Teri Bachelor. My high school sweetheart, though we were only together for a few months officially. We had been close friends throughout high school then when I chickened out during prom time, she asked me. It was then we became an official couple.
Problem was… when I left… I never said goodbye to her. And in all the months I was gone, I had never called or sent any sort of message. And now that I was home in the Valley, I still hadn’t called her or anything. Seeing her here was quite a shock to my system.
“Hello Teri,” I said, my voice choking slightly with nerves. Her eyebrows raised very slightly but then they curved down again as she glanced aside, obviously pained. “It’s… good to see you,” I continued, probably sounding like a complete dolt. Good to see you? I thought, resisting the urge to smack my forehead. Real brilliant there, Cal. You don’t talk to your girl in 19 months and the only thing you can say is ‘good to see you’?
I rather wished I could just disappear then and there. I figured Teri was just going to hit me but she just continued to stare at me in an awkward silence.
Just be brave, I told myself and I slid one foot forward, pulling my other foot behind me. I was a little closer to her now. After a deep gulp, I moved just a tiny bit closer. When our eyes met again, she looked down.
“I am so sorry,” I burst out. “Damn it, Teri… I know I was stupid. I should have…” I had no excuses. Nothing but a lot of ‘shouldas’. What could I possibly say to make up for what I did to her? I had no idea what she went through. Graduation, probably a job. Had she met someone else? I bowed my head slightly, looking for an engagement or wedding ring. Her left hand was bare.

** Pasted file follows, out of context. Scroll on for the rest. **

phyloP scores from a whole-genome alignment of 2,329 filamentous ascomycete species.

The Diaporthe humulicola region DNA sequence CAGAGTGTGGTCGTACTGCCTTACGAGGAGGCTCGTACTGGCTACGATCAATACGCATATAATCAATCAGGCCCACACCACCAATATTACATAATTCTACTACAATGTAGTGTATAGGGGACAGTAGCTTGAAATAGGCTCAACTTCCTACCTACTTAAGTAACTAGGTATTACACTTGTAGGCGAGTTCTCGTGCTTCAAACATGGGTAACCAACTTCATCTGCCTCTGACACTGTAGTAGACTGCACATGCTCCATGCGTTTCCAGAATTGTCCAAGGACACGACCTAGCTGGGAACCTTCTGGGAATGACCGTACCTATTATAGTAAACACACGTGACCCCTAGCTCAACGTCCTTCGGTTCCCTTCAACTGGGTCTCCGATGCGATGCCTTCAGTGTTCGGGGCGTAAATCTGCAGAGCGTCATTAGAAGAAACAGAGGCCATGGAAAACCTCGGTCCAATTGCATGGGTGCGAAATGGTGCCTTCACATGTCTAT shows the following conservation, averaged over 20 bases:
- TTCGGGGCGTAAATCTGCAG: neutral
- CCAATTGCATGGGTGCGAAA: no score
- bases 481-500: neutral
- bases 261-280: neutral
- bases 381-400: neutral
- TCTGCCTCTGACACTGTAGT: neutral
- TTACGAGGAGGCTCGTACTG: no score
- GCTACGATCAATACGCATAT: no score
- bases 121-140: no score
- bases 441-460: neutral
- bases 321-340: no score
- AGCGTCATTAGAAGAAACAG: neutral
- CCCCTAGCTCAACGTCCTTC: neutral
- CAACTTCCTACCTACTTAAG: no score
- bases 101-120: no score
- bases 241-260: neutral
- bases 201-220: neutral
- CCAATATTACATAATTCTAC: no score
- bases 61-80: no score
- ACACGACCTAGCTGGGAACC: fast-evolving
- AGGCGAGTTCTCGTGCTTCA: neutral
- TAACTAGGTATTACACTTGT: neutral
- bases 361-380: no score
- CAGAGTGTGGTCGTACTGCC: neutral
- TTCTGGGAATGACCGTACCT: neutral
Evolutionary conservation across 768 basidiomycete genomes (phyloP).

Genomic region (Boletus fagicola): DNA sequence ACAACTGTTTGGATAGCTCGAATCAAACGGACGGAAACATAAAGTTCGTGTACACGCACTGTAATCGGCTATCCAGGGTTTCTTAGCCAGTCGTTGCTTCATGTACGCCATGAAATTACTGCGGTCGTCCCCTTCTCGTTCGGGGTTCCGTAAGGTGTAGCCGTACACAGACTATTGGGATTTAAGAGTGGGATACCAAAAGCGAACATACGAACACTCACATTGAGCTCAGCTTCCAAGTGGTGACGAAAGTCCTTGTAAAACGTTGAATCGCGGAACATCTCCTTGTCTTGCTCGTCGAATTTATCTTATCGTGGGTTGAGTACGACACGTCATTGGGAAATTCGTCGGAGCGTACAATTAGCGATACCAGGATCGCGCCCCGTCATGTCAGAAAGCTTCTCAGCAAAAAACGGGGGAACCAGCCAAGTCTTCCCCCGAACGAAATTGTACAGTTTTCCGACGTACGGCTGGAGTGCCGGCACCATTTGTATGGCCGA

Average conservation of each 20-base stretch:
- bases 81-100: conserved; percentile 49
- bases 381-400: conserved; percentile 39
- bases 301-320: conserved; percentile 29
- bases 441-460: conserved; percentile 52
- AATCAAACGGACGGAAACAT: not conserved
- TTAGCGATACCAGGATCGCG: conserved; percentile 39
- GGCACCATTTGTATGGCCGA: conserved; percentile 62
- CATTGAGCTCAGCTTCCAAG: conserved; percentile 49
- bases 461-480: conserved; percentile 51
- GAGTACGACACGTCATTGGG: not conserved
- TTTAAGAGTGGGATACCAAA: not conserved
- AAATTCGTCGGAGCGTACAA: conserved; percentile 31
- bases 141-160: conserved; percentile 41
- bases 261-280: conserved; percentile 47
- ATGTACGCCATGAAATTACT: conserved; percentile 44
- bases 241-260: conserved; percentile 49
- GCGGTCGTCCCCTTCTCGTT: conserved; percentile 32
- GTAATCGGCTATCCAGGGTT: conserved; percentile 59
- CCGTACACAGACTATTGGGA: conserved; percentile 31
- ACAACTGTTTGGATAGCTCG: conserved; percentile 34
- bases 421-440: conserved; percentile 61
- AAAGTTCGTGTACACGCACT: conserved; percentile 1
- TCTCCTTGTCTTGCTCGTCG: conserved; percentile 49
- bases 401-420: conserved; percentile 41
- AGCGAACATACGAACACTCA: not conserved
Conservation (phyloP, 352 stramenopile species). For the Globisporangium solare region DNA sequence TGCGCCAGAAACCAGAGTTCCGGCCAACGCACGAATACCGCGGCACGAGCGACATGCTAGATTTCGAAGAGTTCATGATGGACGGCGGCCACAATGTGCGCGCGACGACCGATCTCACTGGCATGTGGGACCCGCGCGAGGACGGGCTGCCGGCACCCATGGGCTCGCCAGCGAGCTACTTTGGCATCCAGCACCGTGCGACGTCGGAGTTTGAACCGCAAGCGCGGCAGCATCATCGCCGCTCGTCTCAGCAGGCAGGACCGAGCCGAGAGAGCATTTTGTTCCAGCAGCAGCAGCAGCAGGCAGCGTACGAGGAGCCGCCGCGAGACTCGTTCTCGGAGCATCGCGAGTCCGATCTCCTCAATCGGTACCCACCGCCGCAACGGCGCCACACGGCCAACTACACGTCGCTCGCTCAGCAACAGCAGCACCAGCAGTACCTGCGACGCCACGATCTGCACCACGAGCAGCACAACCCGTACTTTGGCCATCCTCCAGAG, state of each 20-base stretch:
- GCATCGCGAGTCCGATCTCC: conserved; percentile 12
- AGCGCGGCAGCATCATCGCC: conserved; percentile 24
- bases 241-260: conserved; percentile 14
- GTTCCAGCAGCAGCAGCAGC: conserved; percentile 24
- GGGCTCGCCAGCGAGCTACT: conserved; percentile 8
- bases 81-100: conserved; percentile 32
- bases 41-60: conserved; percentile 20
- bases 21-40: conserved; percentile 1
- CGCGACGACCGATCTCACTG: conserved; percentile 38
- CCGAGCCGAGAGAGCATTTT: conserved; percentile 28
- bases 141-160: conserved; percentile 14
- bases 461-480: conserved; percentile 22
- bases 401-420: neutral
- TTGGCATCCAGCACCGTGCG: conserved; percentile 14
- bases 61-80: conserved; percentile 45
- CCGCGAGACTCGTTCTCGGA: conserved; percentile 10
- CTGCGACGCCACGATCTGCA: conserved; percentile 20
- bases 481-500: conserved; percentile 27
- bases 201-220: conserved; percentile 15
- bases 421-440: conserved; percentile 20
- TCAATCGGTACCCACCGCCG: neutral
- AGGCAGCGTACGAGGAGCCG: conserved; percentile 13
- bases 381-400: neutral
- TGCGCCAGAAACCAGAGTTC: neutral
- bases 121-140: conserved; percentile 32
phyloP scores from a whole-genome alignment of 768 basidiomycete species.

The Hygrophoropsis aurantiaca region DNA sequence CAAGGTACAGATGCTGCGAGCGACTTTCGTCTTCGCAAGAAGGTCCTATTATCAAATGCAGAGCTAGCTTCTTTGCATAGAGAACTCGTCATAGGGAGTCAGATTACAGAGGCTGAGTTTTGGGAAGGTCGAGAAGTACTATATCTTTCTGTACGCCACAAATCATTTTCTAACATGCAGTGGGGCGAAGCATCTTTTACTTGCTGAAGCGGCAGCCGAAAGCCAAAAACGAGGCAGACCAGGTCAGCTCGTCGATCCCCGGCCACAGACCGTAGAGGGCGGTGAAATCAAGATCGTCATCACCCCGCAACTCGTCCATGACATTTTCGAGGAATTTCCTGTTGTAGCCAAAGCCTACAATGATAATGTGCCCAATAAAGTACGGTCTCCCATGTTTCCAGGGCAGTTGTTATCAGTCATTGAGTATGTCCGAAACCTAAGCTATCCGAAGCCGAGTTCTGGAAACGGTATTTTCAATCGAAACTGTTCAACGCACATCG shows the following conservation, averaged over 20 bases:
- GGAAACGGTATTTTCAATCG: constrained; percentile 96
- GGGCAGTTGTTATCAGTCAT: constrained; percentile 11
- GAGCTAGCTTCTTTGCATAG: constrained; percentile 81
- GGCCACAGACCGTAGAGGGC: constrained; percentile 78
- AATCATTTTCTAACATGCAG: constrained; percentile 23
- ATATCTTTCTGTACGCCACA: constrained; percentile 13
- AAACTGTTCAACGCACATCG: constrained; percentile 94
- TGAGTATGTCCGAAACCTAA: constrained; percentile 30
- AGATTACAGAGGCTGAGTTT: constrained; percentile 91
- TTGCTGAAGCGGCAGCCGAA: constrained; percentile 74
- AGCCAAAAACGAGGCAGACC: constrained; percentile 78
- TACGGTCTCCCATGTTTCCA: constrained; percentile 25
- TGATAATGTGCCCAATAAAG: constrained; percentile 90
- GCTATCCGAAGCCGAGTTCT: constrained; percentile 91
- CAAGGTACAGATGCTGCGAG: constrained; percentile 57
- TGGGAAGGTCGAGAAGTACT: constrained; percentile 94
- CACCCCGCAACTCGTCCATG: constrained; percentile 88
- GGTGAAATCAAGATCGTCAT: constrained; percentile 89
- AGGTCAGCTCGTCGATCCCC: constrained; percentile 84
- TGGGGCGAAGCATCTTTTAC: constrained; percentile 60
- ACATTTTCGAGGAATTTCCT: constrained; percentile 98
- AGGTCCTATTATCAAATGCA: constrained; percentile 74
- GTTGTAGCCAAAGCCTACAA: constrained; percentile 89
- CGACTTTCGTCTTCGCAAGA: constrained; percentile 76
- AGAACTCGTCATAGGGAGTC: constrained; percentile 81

“My father didn’t let me go to your father’s funeral,” she finally said. She raised her slender hands then let them drop again. “I came to your house the next day but you never answered.” Cautiously she raised her dark green eyes to look into my face. “I came by several times but you were never there. Your phone went unanswered, until it started going straight to voicemail. I…”
She stopped speaking and pulled her arms up, wrapping them around herself. She sniffled very slightly and looked down at the bright grass at our feet.
“I’m sorry,” I said again, knowing it was pointless. I closed my eyes tightly, lights dancing on my eyelids seemingly to the painful beats of my heart. “I didn’t take my phone. I just took some money, some clothes and just… left.”
“Why?” she said swiftly.
“Teri… there’s a lot about me I never told you.” I opened my eyes and stepped back, seeing the sadness in her had been overtaken by anger. “I don’t think I can explain easily.”
“Well maybe it’s time you start explaining!” she said, her voice like venom. “You up and left me! You just disappeared, not a word to anyone! I wanted to go to the cops but my parents said you were an adult and there was nothing I could do!” She sucked in some air, making a sort of crying sound. “When I was officially an adult, I did go to the cops but they told me there was nothing they could do.” Her eyes sparked slightly and she drew away from me, glaring down at the ground so hard I fully expected that bright grass to start burning. “They told me this town would be better without you.”